If I were to give a most-improved award to one new vehicle for 2015, the Subaru Outback would take the honours.

At first blush, this jacked-up wagon doesn’t immediately distinguish itself as being significantly better than or even much different from its predecessor. But dismissing this as nothing more than a mid-cycle freshening would be a mistake. And it seems Canadian car buyers are appreciating the Outback’s newfound competencies, because for the last three consecutive months Outback sales have been at record levels. Critical acclaim is there as well: the Outback took top honours in its class for the AJAC Best New SUV/CUV in the Under $35,000 category.

So what is it about the new Outback that has people flocking to Subaru dealerships?

Gone is the awkward front-end styling that consistently reminded me of the Chrysler Sebring. It’s now more angular, filled with character and generally easier on the eyes. There’s a hint of the trendy clamshell hood (at the sides, at least) along with a windshield that has been pulled forward at its base for a sleeker appearance. The rear glass has taken on more of a slope as well. The car’s plastic lower body cladding has shrunk, which is just fine by me. So while it’s immediately recognizable as an Outback, all of the details have been revisited to great effect.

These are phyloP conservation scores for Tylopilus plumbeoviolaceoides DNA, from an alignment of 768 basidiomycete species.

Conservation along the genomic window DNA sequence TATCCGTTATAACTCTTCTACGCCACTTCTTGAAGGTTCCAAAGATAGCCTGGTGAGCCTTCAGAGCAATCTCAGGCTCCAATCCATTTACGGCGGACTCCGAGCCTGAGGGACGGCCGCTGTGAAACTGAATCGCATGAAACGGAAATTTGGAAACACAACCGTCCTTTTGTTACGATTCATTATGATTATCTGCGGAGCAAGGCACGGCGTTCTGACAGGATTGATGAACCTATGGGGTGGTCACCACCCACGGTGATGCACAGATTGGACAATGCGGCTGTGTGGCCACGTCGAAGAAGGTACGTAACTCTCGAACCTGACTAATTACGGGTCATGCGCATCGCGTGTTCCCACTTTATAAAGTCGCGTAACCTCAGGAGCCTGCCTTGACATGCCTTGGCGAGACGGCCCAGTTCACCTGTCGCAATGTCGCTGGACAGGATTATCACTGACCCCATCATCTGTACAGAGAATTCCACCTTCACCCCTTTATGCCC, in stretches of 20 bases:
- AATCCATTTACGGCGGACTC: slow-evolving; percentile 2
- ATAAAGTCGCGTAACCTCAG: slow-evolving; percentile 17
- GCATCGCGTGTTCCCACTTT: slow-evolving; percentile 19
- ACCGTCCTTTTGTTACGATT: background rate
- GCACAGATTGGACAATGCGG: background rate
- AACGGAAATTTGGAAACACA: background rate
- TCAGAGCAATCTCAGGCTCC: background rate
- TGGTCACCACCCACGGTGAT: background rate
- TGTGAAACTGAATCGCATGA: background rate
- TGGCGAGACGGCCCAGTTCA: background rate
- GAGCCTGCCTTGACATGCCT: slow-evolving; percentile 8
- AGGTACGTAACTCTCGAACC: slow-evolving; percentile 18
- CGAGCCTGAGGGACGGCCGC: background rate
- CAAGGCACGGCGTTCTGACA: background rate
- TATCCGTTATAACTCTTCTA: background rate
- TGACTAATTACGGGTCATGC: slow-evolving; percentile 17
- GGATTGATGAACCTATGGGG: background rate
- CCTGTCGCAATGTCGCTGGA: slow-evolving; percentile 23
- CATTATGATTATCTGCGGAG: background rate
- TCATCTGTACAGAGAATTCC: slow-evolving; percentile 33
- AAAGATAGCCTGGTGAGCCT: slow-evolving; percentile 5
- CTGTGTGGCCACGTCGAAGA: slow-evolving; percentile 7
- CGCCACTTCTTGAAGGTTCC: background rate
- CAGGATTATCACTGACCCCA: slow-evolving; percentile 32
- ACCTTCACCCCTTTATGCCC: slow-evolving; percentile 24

Small increases in major exterior dimensions for the Outback mean big gains in interior room: cargo capacity is bumped from 857 L to 1,005 L with the seats up, while a folded rear seat yields an increase of 56 L to 2,075 compared to last year. A 70 kg increase in curb weight seems palatable in this case.

If the Outback’s exterior enhancements are subtle yet effective, once inside it’s clear this is a very different ride. We’ve jumped at least one class upward with the new car’s interior furnishings. The dash is no longer dominated by a busy centre stack with too many buttons and too much silver-finished plastic. That would have been okay ten years ago, but interiors of today need to have a different vibe, and this Subie’s got it.

The new look is clean. A frameless, glossy touch screen display takes over more of the Outback’s functions and buttons are minimized and treated with high-end finishes that provide a richer overall look. The use of wood-grain trim is restrained and not objectionable – that’s about as high a compliment I can volley at wood-grain trim. The seats now have more shape and stitching and console storage is improved.

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